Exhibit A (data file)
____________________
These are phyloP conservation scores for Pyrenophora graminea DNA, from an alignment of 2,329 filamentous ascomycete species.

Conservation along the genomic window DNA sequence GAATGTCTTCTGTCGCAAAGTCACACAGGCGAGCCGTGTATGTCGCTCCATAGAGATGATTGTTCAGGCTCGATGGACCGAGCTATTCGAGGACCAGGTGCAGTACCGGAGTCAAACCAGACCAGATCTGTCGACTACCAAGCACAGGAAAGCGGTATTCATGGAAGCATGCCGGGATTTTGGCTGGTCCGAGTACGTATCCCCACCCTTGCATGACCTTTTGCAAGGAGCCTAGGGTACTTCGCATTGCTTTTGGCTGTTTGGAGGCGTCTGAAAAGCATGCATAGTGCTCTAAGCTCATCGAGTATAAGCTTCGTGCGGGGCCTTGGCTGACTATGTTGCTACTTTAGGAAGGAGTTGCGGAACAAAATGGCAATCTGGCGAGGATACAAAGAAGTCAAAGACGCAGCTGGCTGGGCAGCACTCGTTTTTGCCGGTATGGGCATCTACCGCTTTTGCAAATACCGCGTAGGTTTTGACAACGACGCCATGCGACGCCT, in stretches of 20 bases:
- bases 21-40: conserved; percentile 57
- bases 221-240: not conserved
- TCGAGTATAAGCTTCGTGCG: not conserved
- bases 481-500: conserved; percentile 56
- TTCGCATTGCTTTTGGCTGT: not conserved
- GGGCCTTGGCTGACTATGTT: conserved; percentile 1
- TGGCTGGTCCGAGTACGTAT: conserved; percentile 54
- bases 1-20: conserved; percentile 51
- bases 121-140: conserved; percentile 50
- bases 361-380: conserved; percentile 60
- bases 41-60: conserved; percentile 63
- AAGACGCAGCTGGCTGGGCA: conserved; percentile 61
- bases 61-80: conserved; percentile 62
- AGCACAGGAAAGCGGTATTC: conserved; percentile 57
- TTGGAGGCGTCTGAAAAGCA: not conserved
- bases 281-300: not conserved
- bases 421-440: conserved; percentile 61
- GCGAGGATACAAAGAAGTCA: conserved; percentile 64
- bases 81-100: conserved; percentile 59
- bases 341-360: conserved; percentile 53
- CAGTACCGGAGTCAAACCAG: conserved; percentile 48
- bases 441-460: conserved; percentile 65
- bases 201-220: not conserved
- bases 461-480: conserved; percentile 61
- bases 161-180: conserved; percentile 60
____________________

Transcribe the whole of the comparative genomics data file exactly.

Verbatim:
These are phyloP conservation scores for Pyrenophora graminea DNA, from an alignment of 2,329 filamentous ascomycete species.

Conservation along the genomic window DNA sequence GAATGTCTTCTGTCGCAAAGTCACACAGGCGAGCCGTGTATGTCGCTCCATAGAGATGATTGTTCAGGCTCGATGGACCGAGCTATTCGAGGACCAGGTGCAGTACCGGAGTCAAACCAGACCAGATCTGTCGACTACCAAGCACAGGAAAGCGGTATTCATGGAAGCATGCCGGGATTTTGGCTGGTCCGAGTACGTATCCCCACCCTTGCATGACCTTTTGCAAGGAGCCTAGGGTACTTCGCATTGCTTTTGGCTGTTTGGAGGCGTCTGAAAAGCATGCATAGTGCTCTAAGCTCATCGAGTATAAGCTTCGTGCGGGGCCTTGGCTGACTATGTTGCTACTTTAGGAAGGAGTTGCGGAACAAAATGGCAATCTGGCGAGGATACAAAGAAGTCAAAGACGCAGCTGGCTGGGCAGCACTCGTTTTTGCCGGTATGGGCATCTACCGCTTTTGCAAATACCGCGTAGGTTTTGACAACGACGCCATGCGACGCCT, in stretches of 20 bases:
- bases 21-40: conserved; percentile 57
- bases 221-240: not conserved
- TCGAGTATAAGCTTCGTGCG: not conserved
- bases 481-500: conserved; percentile 56
- TTCGCATTGCTTTTGGCTGT: not conserved
- GGGCCTTGGCTGACTATGTT: conserved; percentile 1
- TGGCTGGTCCGAGTACGTAT: conserved; percentile 54
- bases 1-20: conserved; percentile 51
- bases 121-140: conserved; percentile 50
- bases 361-380: conserved; percentile 60
- bases 41-60: conserved; percentile 63
- AAGACGCAGCTGGCTGGGCA: conserved; percentile 61
- bases 61-80: conserved; percentile 62
- AGCACAGGAAAGCGGTATTC: conserved; percentile 57
- TTGGAGGCGTCTGAAAAGCA: not conserved
- bases 281-300: not conserved
- bases 421-440: conserved; percentile 61
- GCGAGGATACAAAGAAGTCA: conserved; percentile 64
- bases 81-100: conserved; percentile 59
- bases 341-360: conserved; percentile 53
- CAGTACCGGAGTCAAACCAG: conserved; percentile 48
- bases 441-460: conserved; percentile 65
- bases 201-220: not conserved
- bases 461-480: conserved; percentile 61
- bases 161-180: conserved; percentile 60